This is a rush transcript from "Hannity," September 15, 2014. This copy may not be in its final form and may be updated.
SEAN HANNITY, HOST: And also developing tonight, is the White House pressuring Congress to vote in favor of arming Syrian rebels to help defeat ISIS? Here with reaction from the Capitol, Arizona Senator John McCain.
Senator, according to The Hill this weekend, the Syrian rebels agreed to a ceasefire with ISIS. Does that change the equation any?
SEN. JOHN MCCAIN, R-ARIZ.: Well, they haven't, and they're still being slaughtered, and they are still a corps of brave young men, many of whom have already died, that are still fighting for freedom, and I believe that they can still be viable over time.
But let me say I have just heard, and it may be wrong, that no Arab country has agreed, Middle Eastern country has agreed to engage in air or ground support against ISIS. This is a direct result of American indecision and lack of credibility.
When they see the president of the United States compare Yemen and Somalia with a 30,000-man terrorist organization with tanks and equipment and the size of Indiana -- compare that to Yemen and Somalia, they don't believe the president is either serious or he's deluded, one of the two.
And when you talk about a coalition, I think you're going to have great difficulty, Sean, in getting any Middle Eastern country to cooperate in any fashion because of the decisions the president's made, including the commitment to bomb Syria and not to.
And by the way, I could show the president targets on the map today that he could be bombing and killing ISIS people, the same ones that carried out this hideous decision. Why the delay in the bombing campaign in Syria? I'd be very interested to know.
HANNITY: Well, a couple of things, as we've been reporting tonight. Number one, they said in The New York Times no shock and awe. I think we've already telegraphed there's no boots on the ground. Now we're saying it's not going to be an overwhelming campaign. Then we don't have any allies that have publicly joined with us, no Arab countries. And on top of that, I am concerned about this report about Syrian rebels and the ceasefire with ISIS. Senator Paul...
MCCAIN: But that's not true.
MCCAIN: It's not true.
HANNITY: ... want me to read from the...
MCCAIN: It's not true. Whether -- I don't care about the report. I know these people intimately. We talk to them all the time. But also, let me point out that if we are going to conduct a conflict the way you are describing it, and I'm afraid that's the case, this is reminiscent of Vietnam, the gradual escalation that ended up in one of the worst defeats that America has ever suffered.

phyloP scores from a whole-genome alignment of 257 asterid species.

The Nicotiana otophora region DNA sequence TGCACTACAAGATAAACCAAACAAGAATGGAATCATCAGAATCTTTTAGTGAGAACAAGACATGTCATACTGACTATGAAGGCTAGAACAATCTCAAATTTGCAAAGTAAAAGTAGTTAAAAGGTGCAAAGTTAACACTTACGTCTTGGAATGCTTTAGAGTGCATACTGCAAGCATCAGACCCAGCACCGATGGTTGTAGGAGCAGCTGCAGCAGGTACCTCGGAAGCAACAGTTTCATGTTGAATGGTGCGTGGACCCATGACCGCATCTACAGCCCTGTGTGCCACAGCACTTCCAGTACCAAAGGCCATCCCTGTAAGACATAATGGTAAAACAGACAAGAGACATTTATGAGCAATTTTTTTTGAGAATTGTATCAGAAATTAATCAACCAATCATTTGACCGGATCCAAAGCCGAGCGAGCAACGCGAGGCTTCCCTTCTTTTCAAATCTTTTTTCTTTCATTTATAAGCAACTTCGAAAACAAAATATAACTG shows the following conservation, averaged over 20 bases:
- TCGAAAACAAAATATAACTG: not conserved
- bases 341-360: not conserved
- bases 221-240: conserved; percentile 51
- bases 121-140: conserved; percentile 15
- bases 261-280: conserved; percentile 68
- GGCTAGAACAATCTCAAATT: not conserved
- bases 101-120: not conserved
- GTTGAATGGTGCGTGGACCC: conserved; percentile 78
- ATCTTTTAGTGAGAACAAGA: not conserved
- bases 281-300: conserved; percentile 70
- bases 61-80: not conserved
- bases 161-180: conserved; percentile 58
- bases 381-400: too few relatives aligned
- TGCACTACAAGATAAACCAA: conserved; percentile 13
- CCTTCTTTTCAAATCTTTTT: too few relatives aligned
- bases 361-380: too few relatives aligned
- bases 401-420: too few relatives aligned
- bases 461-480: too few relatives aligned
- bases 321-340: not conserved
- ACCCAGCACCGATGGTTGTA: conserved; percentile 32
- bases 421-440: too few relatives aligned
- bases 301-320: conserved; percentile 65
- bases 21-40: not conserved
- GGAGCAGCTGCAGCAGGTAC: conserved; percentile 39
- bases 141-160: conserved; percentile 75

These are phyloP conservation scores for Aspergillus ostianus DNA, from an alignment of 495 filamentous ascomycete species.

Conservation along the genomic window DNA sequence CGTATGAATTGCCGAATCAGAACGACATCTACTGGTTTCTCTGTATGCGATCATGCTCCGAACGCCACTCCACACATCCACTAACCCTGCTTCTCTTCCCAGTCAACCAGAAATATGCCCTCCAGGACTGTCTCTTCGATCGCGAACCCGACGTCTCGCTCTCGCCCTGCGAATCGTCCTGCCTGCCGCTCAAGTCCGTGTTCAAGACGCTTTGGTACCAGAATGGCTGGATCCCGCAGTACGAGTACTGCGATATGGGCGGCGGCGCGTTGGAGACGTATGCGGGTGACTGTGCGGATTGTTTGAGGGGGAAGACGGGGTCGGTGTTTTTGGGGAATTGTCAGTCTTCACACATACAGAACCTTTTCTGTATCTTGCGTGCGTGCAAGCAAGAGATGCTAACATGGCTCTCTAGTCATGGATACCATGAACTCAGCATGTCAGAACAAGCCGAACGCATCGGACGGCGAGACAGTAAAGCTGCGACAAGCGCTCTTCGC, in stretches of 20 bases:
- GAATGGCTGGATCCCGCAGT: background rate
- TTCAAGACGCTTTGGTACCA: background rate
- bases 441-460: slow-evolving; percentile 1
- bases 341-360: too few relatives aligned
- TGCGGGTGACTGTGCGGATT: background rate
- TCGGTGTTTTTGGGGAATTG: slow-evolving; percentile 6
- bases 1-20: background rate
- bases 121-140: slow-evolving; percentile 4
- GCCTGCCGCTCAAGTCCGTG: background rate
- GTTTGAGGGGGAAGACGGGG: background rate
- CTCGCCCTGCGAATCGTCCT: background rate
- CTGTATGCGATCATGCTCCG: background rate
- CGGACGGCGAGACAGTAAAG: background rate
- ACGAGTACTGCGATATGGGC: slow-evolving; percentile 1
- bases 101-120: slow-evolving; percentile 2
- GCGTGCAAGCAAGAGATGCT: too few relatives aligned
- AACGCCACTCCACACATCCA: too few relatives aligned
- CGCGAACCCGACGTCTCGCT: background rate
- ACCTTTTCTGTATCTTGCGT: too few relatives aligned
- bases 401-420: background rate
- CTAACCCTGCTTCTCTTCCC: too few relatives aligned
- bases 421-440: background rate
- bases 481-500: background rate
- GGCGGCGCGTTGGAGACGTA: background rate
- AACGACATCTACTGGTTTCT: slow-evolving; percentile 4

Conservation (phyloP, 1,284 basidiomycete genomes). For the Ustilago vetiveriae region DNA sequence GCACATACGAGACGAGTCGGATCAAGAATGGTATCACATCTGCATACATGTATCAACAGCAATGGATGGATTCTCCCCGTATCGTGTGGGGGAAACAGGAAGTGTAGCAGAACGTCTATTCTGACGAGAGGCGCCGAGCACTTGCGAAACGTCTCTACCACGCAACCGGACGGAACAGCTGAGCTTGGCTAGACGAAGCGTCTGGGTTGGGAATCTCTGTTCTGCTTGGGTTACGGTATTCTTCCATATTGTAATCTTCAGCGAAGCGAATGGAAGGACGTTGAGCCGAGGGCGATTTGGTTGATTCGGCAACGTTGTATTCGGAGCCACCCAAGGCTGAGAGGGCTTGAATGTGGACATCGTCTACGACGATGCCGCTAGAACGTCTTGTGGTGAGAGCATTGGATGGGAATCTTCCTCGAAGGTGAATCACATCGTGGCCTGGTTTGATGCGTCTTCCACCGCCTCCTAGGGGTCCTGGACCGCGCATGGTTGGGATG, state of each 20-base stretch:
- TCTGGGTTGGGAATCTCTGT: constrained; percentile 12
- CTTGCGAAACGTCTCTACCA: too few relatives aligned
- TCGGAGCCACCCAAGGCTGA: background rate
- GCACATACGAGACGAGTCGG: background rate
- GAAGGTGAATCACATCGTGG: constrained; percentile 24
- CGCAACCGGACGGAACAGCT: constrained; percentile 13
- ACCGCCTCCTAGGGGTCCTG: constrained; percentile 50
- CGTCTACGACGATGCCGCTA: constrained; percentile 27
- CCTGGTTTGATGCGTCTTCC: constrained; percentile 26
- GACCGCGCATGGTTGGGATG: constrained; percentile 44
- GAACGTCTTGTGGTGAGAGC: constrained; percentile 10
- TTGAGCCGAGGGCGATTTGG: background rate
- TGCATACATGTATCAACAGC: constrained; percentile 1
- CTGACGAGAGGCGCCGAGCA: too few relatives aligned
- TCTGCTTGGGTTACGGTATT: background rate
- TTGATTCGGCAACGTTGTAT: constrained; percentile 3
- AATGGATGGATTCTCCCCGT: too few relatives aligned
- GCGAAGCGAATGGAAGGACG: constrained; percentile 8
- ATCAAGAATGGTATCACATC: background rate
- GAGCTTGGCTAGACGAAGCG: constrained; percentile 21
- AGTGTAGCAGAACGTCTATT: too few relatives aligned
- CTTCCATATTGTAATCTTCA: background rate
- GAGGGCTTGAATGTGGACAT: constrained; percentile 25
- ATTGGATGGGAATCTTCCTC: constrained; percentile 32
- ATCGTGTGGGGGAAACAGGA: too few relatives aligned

HANNITY: Let me ask you about what your colleague, Rand Paul, said about it this morning. He said it's a mistake to arm them. Most of the arms we've given the so-called moderate rebels have wound up in the hands of ISIS because ISIS simply takes it from them or it is given to them, and we mistakenly actually end up giving it to some radicals. How -- how -- look, things are very...
MCCAIN: Has Rand Paul -- has Rand Paul ever been to Syria? Has he ever met with ISIS? Has he ever met with...
HANNITY: I'm not trying to cause a fight, Senator.
MCCAIN: ... any of these people? No, no, no. I -- we're going to have a fight because it's patently false. This is the same Rand Paul that said we didn't want to have anything to do with anything to do in the Middle East, by the way. I don't want to get in a fight with him at all.
MCCAIN: But it's not true. I know these people. I'm in contact with them all the time...
HANNITY: All right, then let me ask you this...
MCCAIN: ... and he is not. And he is not. And he is not.
HANNITY: Senator, I know your background. I believe you when you say you have sources on the ground. But I've got to be clear because I was a little surprised. It was in The Hill. It was in this weekend. They cite the Syrian Observatory for Human Rights monitoring events for the United Kingdom. And what they said -- the groups agreed to a non-aggression pact, in which they promised not to attack each other.